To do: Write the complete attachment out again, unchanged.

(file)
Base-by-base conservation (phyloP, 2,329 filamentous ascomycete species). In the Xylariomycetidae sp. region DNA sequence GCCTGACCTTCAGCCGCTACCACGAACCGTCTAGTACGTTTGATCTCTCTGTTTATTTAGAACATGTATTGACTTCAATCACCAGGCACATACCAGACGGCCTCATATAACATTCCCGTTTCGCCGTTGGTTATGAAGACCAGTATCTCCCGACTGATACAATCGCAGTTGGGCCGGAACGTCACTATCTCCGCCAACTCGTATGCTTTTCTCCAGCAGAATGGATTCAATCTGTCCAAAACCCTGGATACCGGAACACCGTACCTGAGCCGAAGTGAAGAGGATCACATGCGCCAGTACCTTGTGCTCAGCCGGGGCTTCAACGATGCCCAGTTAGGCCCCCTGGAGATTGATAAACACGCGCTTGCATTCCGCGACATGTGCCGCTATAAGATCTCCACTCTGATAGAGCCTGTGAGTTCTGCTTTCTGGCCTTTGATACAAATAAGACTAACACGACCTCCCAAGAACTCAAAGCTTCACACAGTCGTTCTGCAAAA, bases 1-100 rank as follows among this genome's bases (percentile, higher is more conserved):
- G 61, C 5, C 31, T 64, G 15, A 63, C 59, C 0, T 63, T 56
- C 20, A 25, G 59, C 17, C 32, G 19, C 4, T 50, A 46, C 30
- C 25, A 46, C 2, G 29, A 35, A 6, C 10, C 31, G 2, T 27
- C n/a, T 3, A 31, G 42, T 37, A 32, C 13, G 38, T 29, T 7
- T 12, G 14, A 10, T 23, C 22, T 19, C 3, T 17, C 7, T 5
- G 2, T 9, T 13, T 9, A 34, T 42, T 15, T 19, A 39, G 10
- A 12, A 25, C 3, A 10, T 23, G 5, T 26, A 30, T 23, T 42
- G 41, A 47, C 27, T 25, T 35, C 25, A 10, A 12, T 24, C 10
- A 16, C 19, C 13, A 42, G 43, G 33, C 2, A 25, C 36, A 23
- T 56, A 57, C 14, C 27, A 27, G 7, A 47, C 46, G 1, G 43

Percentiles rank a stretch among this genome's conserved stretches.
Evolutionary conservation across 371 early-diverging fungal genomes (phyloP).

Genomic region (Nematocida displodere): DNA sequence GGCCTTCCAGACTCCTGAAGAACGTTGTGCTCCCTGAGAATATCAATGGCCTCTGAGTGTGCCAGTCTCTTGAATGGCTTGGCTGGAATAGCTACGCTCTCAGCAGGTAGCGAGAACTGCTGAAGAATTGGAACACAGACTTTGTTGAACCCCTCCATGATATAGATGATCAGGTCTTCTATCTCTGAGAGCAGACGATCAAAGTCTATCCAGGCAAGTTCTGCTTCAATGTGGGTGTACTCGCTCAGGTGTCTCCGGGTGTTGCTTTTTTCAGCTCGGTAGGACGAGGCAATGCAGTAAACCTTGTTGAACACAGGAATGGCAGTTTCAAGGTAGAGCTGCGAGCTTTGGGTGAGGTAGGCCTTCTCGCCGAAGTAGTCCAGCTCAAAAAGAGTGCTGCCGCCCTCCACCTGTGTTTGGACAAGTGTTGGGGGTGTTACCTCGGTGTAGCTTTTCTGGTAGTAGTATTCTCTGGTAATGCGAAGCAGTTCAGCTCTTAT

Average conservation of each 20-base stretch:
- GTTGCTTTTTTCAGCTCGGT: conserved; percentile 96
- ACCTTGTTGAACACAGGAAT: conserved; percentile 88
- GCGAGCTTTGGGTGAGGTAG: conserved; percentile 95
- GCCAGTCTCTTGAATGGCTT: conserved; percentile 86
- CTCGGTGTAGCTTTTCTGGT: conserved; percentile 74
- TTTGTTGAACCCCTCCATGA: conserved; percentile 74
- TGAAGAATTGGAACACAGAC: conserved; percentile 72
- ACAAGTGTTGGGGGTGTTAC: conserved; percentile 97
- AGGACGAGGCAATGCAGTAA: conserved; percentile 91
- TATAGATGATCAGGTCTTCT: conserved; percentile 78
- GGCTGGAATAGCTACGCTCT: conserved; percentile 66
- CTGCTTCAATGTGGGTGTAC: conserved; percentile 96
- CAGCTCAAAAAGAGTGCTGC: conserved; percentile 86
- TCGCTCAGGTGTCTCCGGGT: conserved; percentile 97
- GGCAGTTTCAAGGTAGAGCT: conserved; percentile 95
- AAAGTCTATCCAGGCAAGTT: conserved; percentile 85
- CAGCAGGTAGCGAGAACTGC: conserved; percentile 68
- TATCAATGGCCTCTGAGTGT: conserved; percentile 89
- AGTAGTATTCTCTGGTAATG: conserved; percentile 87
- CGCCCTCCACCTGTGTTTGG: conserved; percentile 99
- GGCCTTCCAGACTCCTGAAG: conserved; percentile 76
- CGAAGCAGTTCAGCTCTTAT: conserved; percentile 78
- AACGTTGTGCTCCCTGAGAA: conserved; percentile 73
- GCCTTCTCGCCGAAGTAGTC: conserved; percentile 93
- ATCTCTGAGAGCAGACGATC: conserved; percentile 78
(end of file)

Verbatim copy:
Base-by-base conservation (phyloP, 2,329 filamentous ascomycete species). In the Xylariomycetidae sp. region DNA sequence GCCTGACCTTCAGCCGCTACCACGAACCGTCTAGTACGTTTGATCTCTCTGTTTATTTAGAACATGTATTGACTTCAATCACCAGGCACATACCAGACGGCCTCATATAACATTCCCGTTTCGCCGTTGGTTATGAAGACCAGTATCTCCCGACTGATACAATCGCAGTTGGGCCGGAACGTCACTATCTCCGCCAACTCGTATGCTTTTCTCCAGCAGAATGGATTCAATCTGTCCAAAACCCTGGATACCGGAACACCGTACCTGAGCCGAAGTGAAGAGGATCACATGCGCCAGTACCTTGTGCTCAGCCGGGGCTTCAACGATGCCCAGTTAGGCCCCCTGGAGATTGATAAACACGCGCTTGCATTCCGCGACATGTGCCGCTATAAGATCTCCACTCTGATAGAGCCTGTGAGTTCTGCTTTCTGGCCTTTGATACAAATAAGACTAACACGACCTCCCAAGAACTCAAAGCTTCACACAGTCGTTCTGCAAAA, bases 1-100 rank as follows among this genome's bases (percentile, higher is more conserved):
- G 61, C 5, C 31, T 64, G 15, A 63, C 59, C 0, T 63, T 56
- C 20, A 25, G 59, C 17, C 32, G 19, C 4, T 50, A 46, C 30
- C 25, A 46, C 2, G 29, A 35, A 6, C 10, C 31, G 2, T 27
- C n/a, T 3, A 31, G 42, T 37, A 32, C 13, G 38, T 29, T 7
- T 12, G 14, A 10, T 23, C 22, T 19, C 3, T 17, C 7, T 5
- G 2, T 9, T 13, T 9, A 34, T 42, T 15, T 19, A 39, G 10
- A 12, A 25, C 3, A 10, T 23, G 5, T 26, A 30, T 23, T 42
- G 41, A 47, C 27, T 25, T 35, C 25, A 10, A 12, T 24, C 10
- A 16, C 19, C 13, A 42, G 43, G 33, C 2, A 25, C 36, A 23
- T 56, A 57, C 14, C 27, A 27, G 7, A 47, C 46, G 1, G 43

Percentiles rank a stretch among this genome's conserved stretches.
Evolutionary conservation across 371 early-diverging fungal genomes (phyloP).

Genomic region (Nematocida displodere): DNA sequence GGCCTTCCAGACTCCTGAAGAACGTTGTGCTCCCTGAGAATATCAATGGCCTCTGAGTGTGCCAGTCTCTTGAATGGCTTGGCTGGAATAGCTACGCTCTCAGCAGGTAGCGAGAACTGCTGAAGAATTGGAACACAGACTTTGTTGAACCCCTCCATGATATAGATGATCAGGTCTTCTATCTCTGAGAGCAGACGATCAAAGTCTATCCAGGCAAGTTCTGCTTCAATGTGGGTGTACTCGCTCAGGTGTCTCCGGGTGTTGCTTTTTTCAGCTCGGTAGGACGAGGCAATGCAGTAAACCTTGTTGAACACAGGAATGGCAGTTTCAAGGTAGAGCTGCGAGCTTTGGGTGAGGTAGGCCTTCTCGCCGAAGTAGTCCAGCTCAAAAAGAGTGCTGCCGCCCTCCACCTGTGTTTGGACAAGTGTTGGGGGTGTTACCTCGGTGTAGCTTTTCTGGTAGTAGTATTCTCTGGTAATGCGAAGCAGTTCAGCTCTTAT

Average conservation of each 20-base stretch:
- GTTGCTTTTTTCAGCTCGGT: conserved; percentile 96
- ACCTTGTTGAACACAGGAAT: conserved; percentile 88
- GCGAGCTTTGGGTGAGGTAG: conserved; percentile 95
- GCCAGTCTCTTGAATGGCTT: conserved; percentile 86
- CTCGGTGTAGCTTTTCTGGT: conserved; percentile 74
- TTTGTTGAACCCCTCCATGA: conserved; percentile 74
- TGAAGAATTGGAACACAGAC: conserved; percentile 72
- ACAAGTGTTGGGGGTGTTAC: conserved; percentile 97
- AGGACGAGGCAATGCAGTAA: conserved; percentile 91
- TATAGATGATCAGGTCTTCT: conserved; percentile 78
- GGCTGGAATAGCTACGCTCT: conserved; percentile 66
- CTGCTTCAATGTGGGTGTAC: conserved; percentile 96
- CAGCTCAAAAAGAGTGCTGC: conserved; percentile 86
- TCGCTCAGGTGTCTCCGGGT: conserved; percentile 97
- GGCAGTTTCAAGGTAGAGCT: conserved; percentile 95
- AAAGTCTATCCAGGCAAGTT: conserved; percentile 85
- CAGCAGGTAGCGAGAACTGC: conserved; percentile 68
- TATCAATGGCCTCTGAGTGT: conserved; percentile 89
- AGTAGTATTCTCTGGTAATG: conserved; percentile 87
- CGCCCTCCACCTGTGTTTGG: conserved; percentile 99
- GGCCTTCCAGACTCCTGAAG: conserved; percentile 76
- CGAAGCAGTTCAGCTCTTAT: conserved; percentile 78
- AACGTTGTGCTCCCTGAGAA: conserved; percentile 73
- GCCTTCTCGCCGAAGTAGTC: conserved; percentile 93
- ATCTCTGAGAGCAGACGATC: conserved; percentile 78